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Drones Could Soon Be Able to Self-Adapt to Any Wind Conditions Thanks to Caltech Engineers

As useful as drones have proved to be, most of them still have their limitations and one of the most frustrating ones is their inability to cope with challenging weather conditions. A team of engineers from Caltech wants to change that.
Caltech engineers' Neural-Fly Teaches Drones to Survive Any Weather 6 photos
Out of the lab and into the sky: engineers test Neural-Fly in the open air on Caltech's campusCaltech team of engineers involved in the researchCaltech engineers' Neural-Fly Teaches Drones to Survive Any WeatherCaltech engineers' Neural-Fly Teaches Drones to Survive Any WeatherTime-lapse photo shows a drone equipped with Neural-Fly maintaining a figure-eight course amid stiff winds at Caltech's Real Weather Wind Tunnel
If we want to be able to rely on autonomous flying vehicles to take over some of our daily activities, we have to improve their technology to make them more weather-proof. Right now, drones aren’t exactly designed to fly in heavy winds, but what if we teach them to learn from their previous experience and adapt to new conditions on the fly? That’s exactly what Caltech engineers are working on right now, developing the so-called Neural-Fly. It is a deep-learning method that helps drones cope with unknown weather conditions in real-time, by updating some key parameters.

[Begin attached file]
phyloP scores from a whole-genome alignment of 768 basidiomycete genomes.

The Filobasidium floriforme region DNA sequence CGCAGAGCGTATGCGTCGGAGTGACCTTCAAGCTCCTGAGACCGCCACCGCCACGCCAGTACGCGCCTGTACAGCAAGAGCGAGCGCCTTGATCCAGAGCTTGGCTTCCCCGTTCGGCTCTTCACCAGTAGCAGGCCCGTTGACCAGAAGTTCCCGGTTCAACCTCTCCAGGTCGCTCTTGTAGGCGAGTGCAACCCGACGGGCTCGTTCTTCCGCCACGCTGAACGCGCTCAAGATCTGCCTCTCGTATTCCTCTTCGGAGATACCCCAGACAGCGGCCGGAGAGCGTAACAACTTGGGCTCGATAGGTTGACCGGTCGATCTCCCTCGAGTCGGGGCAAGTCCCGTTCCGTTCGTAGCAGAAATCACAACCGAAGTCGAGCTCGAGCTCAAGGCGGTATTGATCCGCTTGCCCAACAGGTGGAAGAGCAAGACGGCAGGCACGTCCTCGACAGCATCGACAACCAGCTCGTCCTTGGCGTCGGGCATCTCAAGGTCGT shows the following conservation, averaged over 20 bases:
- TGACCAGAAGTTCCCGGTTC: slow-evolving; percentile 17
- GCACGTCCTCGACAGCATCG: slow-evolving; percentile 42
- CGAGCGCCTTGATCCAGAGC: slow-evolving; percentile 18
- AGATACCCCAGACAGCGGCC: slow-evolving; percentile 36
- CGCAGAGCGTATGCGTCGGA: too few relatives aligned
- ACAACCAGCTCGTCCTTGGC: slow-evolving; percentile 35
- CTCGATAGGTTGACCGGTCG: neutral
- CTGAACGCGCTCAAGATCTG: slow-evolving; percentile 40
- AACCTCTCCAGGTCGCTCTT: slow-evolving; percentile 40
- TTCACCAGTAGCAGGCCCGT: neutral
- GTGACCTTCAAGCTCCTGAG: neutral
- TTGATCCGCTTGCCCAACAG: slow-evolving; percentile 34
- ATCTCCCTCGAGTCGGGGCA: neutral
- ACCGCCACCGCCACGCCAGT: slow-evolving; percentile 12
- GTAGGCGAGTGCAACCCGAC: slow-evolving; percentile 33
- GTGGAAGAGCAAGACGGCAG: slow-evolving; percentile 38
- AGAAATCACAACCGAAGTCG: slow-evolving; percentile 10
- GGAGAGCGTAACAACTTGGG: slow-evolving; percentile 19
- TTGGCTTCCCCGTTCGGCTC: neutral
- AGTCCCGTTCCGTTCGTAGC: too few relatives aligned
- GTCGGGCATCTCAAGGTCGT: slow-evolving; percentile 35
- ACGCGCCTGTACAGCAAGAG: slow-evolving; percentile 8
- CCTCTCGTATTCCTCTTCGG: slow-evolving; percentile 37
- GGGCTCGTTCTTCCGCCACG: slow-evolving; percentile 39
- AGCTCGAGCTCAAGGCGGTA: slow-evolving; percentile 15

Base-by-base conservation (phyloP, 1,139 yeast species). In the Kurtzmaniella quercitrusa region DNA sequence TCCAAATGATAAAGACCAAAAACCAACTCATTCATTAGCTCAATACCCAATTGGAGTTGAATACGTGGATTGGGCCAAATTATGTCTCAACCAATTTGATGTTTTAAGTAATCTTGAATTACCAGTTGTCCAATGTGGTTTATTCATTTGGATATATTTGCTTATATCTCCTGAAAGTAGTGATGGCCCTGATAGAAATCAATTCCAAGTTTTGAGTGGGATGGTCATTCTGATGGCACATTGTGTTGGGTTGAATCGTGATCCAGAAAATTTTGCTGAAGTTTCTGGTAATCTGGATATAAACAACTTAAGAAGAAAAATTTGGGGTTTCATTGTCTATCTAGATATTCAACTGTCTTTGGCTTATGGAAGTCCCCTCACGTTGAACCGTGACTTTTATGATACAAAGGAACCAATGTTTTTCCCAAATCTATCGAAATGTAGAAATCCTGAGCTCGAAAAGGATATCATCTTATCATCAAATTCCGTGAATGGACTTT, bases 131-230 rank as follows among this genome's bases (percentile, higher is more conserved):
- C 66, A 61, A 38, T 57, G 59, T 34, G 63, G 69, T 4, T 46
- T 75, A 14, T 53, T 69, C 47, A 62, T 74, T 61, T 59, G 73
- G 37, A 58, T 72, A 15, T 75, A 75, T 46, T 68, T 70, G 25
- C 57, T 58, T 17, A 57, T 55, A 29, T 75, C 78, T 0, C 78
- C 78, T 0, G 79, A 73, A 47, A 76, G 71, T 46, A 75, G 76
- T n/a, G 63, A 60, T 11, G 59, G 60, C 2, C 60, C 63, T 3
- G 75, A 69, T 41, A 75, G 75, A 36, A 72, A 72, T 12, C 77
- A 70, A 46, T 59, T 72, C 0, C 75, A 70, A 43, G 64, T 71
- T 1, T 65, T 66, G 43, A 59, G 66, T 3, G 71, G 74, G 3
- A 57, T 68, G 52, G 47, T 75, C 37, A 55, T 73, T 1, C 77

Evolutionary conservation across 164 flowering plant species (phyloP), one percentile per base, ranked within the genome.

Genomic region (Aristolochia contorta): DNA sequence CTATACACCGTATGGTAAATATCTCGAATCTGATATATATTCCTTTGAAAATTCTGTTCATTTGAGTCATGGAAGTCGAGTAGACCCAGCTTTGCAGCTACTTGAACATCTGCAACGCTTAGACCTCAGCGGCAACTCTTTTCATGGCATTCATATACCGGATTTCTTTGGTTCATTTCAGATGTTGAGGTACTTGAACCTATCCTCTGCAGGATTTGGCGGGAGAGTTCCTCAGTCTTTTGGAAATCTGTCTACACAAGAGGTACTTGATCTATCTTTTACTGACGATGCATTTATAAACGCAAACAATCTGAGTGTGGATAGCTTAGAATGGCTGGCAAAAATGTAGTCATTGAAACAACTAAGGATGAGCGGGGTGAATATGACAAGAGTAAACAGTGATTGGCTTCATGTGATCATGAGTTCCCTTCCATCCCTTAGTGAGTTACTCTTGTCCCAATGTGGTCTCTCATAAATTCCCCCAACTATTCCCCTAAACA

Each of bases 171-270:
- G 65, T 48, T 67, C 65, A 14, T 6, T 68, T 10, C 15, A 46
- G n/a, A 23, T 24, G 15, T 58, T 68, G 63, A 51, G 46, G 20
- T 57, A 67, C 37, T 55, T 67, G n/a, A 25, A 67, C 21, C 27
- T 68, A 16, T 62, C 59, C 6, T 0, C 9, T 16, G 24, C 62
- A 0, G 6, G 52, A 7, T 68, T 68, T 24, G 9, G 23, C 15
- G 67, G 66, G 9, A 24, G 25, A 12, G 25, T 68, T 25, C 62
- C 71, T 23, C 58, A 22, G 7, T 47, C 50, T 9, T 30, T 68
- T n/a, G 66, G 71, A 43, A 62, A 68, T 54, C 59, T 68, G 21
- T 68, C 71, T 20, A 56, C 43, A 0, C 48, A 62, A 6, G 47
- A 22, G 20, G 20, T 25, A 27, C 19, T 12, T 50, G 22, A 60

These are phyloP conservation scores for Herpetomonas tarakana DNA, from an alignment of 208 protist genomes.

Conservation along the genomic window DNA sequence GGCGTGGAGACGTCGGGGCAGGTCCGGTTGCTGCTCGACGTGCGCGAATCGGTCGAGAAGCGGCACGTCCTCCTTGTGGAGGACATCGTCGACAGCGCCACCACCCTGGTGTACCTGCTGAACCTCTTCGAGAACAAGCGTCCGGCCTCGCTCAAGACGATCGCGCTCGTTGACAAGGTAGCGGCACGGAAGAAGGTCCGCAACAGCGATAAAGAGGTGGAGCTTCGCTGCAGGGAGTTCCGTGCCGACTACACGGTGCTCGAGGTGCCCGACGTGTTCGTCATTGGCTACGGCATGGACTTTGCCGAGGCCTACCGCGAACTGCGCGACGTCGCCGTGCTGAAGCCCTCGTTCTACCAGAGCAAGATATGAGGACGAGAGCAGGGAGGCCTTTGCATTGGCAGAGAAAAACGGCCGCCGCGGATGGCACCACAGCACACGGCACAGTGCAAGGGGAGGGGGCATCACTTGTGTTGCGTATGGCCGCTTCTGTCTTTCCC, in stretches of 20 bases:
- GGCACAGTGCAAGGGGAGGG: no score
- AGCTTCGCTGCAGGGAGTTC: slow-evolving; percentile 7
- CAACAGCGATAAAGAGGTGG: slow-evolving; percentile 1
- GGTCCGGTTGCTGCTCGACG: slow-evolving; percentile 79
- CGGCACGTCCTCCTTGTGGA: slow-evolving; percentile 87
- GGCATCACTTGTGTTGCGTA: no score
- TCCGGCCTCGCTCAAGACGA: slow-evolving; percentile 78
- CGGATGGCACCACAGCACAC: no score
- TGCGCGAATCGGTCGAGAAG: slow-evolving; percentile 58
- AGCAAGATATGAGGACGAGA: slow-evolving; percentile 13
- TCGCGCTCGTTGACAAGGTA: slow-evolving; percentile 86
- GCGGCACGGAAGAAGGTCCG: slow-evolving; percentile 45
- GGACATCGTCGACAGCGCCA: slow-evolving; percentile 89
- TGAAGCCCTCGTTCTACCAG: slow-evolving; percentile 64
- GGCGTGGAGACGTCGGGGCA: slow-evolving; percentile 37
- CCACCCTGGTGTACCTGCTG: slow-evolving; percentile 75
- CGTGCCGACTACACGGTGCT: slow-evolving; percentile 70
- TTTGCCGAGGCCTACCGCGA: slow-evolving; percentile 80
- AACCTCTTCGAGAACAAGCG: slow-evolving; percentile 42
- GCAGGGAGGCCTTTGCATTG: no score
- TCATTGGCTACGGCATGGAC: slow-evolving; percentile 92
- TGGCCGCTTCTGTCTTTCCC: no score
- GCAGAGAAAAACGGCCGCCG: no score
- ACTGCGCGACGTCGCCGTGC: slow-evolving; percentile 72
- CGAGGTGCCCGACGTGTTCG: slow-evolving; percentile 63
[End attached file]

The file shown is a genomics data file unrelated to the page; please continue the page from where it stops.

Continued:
What the Neural-Fly neural network does is teach the drone how to survive strong winds using AI (artificial intelligence) and machine learning. First, scientists collected 12 minutes of data in various wind conditions, building a model based on six different wind speeds. Building on that information, the drones equipped with the Neural-Fly (implemented in an onboard Raspberry Pi4 computer the size of a credit card) learned how to respond to strong winds. As explained by Caltech, “an adaptive controller provides real-time learning of wind-specific coefficients of the learned model.

Engineers tested their method at different wind speeds of up to 27 mph (43.4 kph), including in a wind tunnel, and proved that Neural-Fly works even in changing winds, with the drones still being able to follow a flight path precisely. It is just as reliable when it comes to landing the drone, too, learning in real-time and being able to respond to changes in the wind as they go.

The research was funded by DARPA (Defense Advanced Research Projects Agency) and Raytheon. While we have no information so far on Caltech’s next plans regarding its Neural-Fly, if implemented, it could significantly improve industry segments that use drones, such as deliveries and remote exploration.



 
 
 
 
 

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